Estimated $304 Million

Weatherization $4M

Facilities and Infrastructure $83.2

Solar $72M

Transmission and Distribution $1.5M

WFO $14.1M

Bioenergy $30M

Other DOE $11.5M

Wind $31.6M

Geothermal $4.1M

Basic Sciences $12.7M

FEMP $3.1M

Vehicle Technologies $12.2

Buildings $9.7M

Hydrogen $15M

Updated March 2008

National Renewable Energy Laboratory Innovation for Our Energy Future

slide16

NREL Funding and Staffing

National Renewable Energy Laboratory Innovation for Our Energy Future

slide17
Wind

Long Term Potential

  • 20% of the nation’s electricity supply
  • Today’s Status in U.S.
  • 16,850 MW installed at end of 2007
  • Cost 6-9¢/kWh at good wind sites*
  • DOE Cost Goals
  • 3.6¢/kWh, onshore at low wind sites by 2012
  • 7¢/kWh, offshore in shallow water by 2014

* With no Production Tax Credit

Updated March 12, 2008

Source: U.S. Department of Energy, American Wind Energy Association

National Renewable Energy Laboratory Innovation for Our Energy Future

slide18
Wind
  • NREL Research Thrusts
  • Improved performance and reliability
  • Advanced rotor development
  • Utility grid integration

Source: Megavind Report Denmark’s future as leading centre of competence within the field of wind power

National Renewable Energy Laboratory Innovation for Our Energy Future

western wind resource
Western Wind Resource

National Renewable Energy Laboratory Innovation for Our Energy Future

solar photovoltaics and concentrating solar power
Solar – Photovoltaics and Concentrating Solar Power
  • Status in U.S.
  • PV
  • 824 MW installed capacity
  • Cost 18-23¢/kWh
  • CSP
  • 419 MW installed capacity
  • Cost 12¢/kWh
  • Potential:
  • PV
  • 11-18¢/kWh by 2010
  • 5-10 ¢/kWh by 2015
  • CSP
  • 8.5 ¢/kWh by 2010
  • 6 ¢/kWh by 2015

Source: U.S. Department of Energy, IEA

Updated January 28, 2008

National Renewable Energy Laboratory Innovation for Our Energy Future

slide21

CSP

    • Low cost high performance storage for baseload markets
    • Advanced absorbers, reflectors, and heat transfer fluids
    • Next generation solar concentrators

NREL Research Thrusts

PV

  • Higher performance cells/modules
  • New nanomaterials applications
  • Advanced manufacturing techniques

8.22-megawatt Alamosa, Colo., PV solar plant

western solar resource
Western Solar Resource

National Renewable Energy Laboratory Innovation for Our Energy Future

buildings
Buildings
  • Status U.S. Buildings:
  • 39% of primary energy
  • 71% of electricity
  • 38% of carbon emissions
  • DOE Goal:
  • Cost effective, marketable zero energy buildings by 2025
  • Value of energy savings exceeds cost of energy features on a cash flow basis
  • NREL Research Thrusts
  • Whole building systems integration of efficiency and renewable features
  • Computerized building energy optimization tools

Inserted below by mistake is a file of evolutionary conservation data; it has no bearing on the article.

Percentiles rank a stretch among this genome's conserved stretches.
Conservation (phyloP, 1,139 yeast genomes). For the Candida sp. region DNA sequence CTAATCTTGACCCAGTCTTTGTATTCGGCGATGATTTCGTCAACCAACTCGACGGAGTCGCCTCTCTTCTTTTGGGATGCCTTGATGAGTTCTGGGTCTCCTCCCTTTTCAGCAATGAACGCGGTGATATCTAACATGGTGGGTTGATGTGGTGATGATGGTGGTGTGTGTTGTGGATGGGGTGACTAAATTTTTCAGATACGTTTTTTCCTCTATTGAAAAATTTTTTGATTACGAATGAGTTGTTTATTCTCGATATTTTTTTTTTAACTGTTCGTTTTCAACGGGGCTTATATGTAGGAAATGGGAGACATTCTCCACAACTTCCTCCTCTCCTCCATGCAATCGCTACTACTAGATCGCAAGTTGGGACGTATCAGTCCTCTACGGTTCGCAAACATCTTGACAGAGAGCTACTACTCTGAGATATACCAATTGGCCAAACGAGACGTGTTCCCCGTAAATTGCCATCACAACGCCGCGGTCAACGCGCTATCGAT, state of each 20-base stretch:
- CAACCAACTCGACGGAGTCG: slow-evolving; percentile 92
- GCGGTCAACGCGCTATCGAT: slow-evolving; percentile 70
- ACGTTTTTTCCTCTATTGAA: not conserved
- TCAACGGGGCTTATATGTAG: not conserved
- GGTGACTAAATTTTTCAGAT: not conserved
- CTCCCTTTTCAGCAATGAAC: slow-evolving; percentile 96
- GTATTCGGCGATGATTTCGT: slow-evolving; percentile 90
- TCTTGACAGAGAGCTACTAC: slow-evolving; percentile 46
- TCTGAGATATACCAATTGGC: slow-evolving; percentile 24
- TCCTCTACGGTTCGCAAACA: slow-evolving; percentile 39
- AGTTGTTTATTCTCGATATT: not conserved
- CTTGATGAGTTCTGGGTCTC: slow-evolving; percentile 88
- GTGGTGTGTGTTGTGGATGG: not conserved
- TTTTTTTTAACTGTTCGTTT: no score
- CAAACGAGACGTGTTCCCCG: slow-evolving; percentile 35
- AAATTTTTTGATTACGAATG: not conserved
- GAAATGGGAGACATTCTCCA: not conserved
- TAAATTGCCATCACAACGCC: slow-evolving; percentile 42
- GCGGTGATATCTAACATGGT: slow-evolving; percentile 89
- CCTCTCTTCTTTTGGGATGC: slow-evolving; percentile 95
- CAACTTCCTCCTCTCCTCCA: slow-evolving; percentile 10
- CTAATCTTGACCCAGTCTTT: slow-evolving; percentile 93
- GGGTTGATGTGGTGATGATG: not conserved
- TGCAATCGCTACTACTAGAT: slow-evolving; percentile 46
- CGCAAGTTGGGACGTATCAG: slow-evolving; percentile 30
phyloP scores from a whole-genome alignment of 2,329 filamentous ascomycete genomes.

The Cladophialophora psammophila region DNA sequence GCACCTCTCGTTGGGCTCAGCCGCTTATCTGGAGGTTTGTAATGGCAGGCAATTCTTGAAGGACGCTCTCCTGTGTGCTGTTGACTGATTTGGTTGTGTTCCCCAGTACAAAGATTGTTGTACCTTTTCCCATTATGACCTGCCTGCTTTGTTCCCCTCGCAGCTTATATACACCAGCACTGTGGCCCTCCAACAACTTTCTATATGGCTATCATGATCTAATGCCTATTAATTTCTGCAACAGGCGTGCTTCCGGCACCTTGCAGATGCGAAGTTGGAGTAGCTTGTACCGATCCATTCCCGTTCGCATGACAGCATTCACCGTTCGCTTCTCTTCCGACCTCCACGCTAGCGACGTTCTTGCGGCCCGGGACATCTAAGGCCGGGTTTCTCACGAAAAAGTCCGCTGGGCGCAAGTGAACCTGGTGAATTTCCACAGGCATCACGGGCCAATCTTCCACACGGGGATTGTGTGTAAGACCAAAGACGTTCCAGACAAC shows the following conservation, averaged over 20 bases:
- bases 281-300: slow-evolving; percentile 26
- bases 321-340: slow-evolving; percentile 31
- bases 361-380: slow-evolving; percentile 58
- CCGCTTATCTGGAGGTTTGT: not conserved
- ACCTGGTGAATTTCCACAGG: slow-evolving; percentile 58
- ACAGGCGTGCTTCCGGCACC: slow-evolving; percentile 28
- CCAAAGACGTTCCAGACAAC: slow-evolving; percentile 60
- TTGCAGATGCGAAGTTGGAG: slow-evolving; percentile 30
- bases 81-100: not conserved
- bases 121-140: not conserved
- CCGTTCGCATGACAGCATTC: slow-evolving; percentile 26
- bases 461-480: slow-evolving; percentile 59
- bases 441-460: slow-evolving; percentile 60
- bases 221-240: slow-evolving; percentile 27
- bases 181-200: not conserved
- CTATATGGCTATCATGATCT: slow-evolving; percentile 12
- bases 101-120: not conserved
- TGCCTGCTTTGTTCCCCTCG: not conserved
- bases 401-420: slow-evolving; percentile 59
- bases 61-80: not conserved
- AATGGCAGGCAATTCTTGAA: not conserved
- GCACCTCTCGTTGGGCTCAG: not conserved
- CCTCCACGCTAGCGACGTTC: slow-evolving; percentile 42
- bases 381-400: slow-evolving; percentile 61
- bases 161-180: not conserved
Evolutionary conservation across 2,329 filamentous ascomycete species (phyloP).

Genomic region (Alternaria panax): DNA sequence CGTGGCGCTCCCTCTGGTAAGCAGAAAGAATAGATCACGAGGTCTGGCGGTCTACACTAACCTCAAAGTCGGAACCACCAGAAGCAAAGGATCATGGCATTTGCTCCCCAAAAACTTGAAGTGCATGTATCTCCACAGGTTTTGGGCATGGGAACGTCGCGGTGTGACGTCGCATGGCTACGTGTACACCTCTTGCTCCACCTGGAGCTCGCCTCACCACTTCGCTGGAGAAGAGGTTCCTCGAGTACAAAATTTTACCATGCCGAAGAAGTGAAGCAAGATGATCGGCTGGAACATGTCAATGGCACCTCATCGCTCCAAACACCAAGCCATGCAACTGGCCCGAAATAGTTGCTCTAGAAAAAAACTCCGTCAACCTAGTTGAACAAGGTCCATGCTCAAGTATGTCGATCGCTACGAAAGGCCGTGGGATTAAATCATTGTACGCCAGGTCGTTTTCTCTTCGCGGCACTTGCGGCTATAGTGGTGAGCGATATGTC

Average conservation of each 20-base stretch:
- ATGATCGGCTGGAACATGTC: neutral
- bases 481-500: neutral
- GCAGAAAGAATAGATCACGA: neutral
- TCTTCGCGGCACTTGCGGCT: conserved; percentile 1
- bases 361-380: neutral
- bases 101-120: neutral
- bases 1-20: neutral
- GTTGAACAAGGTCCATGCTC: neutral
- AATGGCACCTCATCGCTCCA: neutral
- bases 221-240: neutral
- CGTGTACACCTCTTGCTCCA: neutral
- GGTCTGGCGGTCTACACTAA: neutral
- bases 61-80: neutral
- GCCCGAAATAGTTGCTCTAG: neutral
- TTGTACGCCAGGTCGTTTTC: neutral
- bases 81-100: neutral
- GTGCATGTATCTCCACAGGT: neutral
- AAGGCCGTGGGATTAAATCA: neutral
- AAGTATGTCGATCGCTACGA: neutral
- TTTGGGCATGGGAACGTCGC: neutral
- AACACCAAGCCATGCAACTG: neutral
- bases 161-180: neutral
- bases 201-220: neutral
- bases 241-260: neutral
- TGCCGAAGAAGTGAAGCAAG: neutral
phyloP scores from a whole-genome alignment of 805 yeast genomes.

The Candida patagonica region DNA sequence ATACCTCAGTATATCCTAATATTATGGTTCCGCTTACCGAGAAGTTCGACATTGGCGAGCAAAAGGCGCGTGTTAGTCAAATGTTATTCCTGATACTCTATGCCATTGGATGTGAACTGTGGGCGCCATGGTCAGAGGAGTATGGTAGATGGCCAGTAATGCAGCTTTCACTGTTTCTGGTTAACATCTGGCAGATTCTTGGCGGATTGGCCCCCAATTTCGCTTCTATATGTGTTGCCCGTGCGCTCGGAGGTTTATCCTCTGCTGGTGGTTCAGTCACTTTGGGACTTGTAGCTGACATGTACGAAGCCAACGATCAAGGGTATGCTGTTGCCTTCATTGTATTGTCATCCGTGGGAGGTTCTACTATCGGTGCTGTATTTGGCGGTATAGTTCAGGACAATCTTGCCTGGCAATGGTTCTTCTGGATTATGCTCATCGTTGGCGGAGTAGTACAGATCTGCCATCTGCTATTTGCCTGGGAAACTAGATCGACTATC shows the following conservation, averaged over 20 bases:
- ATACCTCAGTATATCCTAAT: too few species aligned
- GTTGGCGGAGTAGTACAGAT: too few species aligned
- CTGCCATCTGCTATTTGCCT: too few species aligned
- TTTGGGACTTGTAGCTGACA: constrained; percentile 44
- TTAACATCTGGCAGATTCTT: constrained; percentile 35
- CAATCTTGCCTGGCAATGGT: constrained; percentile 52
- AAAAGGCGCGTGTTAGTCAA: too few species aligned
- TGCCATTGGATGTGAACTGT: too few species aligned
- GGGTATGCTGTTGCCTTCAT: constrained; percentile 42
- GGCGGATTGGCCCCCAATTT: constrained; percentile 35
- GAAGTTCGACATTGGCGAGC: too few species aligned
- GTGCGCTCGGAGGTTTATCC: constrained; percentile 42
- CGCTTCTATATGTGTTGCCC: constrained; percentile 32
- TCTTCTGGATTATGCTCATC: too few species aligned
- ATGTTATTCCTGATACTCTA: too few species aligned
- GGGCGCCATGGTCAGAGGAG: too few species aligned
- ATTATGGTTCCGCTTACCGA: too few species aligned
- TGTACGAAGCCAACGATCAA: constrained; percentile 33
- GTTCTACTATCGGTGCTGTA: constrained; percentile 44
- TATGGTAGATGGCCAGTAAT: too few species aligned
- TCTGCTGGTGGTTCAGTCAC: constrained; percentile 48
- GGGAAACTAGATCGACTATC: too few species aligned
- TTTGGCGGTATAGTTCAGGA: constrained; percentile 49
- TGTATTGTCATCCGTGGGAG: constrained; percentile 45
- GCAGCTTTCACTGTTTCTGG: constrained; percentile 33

• Building integrated PV

April 10, 2008

National Renewable Energy Laboratory Innovation for Our Energy Future

colorado biomass resource
Colorado Biomass Resource

National Renewable Energy Laboratory Innovation for Our Energy Future

biofuels
Biofuels

Current Biofuels Status in U.S.

  • Biodiesel – 165 companies; 1.85 billion gallons/yr capacity1
  • Corn ethanol
      • 134 commercial plants2
      • 7.2 billion gal/yr. capacity2
      • Additional 6.2 billion gal/yr planned or under construction
  • Cellulosic ethanol (current technology)
      • Projected commercial cost ~$3.50/gge

Key DOE Goals

  • 2012 goal: cellulosic ethanol $1.31/ETOH gallon or ~$1.96/gge
  • 2022 goal: 36B gal Renewable Fuel; 21B gal “Advanced Renewable Fuel”– 2007 Energy Independence and Security Act
  • 2030 goal: 60 billion gal ethanol (30% of 2004 gasoline)

NREL Research Thrusts

  • The biorefinery and cellulosic ethanol
  • Solutions to under-utilized waste residues
  • Energy crops

Updated February 2008

Sources: 1- National Biodiesel Board

2 - Renewable Fuels Association, all other information based on DOE and USDA sources

National Renewable Energy Laboratory Innovation for Our Energy Future

pathways to biofuels
Pathways to Biofuels

Transportation Fuels

Ethanol & Mixed Alcohols

Diesel*

Methanol

Gasoline*

Diesel*

Gasoline* & Diesel*

Diesel*

Gasoline*

Hydrogen

Ethanol, Butanol, Hydrocarbons

BiodieselGreen diesel

Feedstocks

LignocellulosicBiomass (wood, agri, waste, grasses, etc.)

Sugar/Starch Crops(corn, sugar cane, etc.)

Natural Oils(plants, algae)

Intermediates

Syn Gas

Bio-Oils

Lignin

Sugars

Fermentation

Catalytic synthesis

FT synthesis

Gasification

MeOH synthesis

Pyrolysis & Liquefaction

MTG

HydroCracking/Treating

Ag residues,

(stover, bagasse)

Catalytic upgrading

Pretreatment & Hydrolysis

APP

Catalytic pyrolysis

Hydrolysis

APR

Fermentation

Transesterification

Hydrodeoxygenation

* Blending Products

National Renewable Energy Laboratory Innovation for Our Energy Future

plug in hybrid electric vehicles phev
Plug-In Hybrid Electric Vehicles (PHEV)
  • Key Challenges
  • Energy storage – life and cost
  • Utility impacts
  • Vehicle cost
  • Recharging locations
  • Tailpipe emissions/cold starts
  • Cabin heating/cooling
  • ~33% put cars in garage
  • Status:
  • PHEV-only conversion vehicles available
  • OEMS building prototypes
  • NREL PHEV Test Bed
  • NREL Research Thrusts
  • Energy storage
  • Advanced power electronics
  • Vehicle ancillary loads reduction
  • Vehicle thermal management
  • Utility interconnection
  • Vehicle-to-grid

National Renewable Energy Laboratory Innovation for Our Energy Future

an integrated approach is required
An Integrated Approach is Required

National Renewable Energy Laboratory Innovation for Our Energy Future

slide29

Renewable Energy:Enabling Economic Growth in Colorado

  • Plentiful resources
  • Centers of excellence
  • Supportive regulatory and business environment

National Renewable Energy Laboratory Innovation for Our Energy Future

slide30

Visit us online at www.nrel.gov

Operated for the U.S. Department of Energy Office of Energy Efficiency and Renewable Energy by Midwest Research Institute • Battelle

National Renewable Energy Laboratory Innovation for Our Energy Future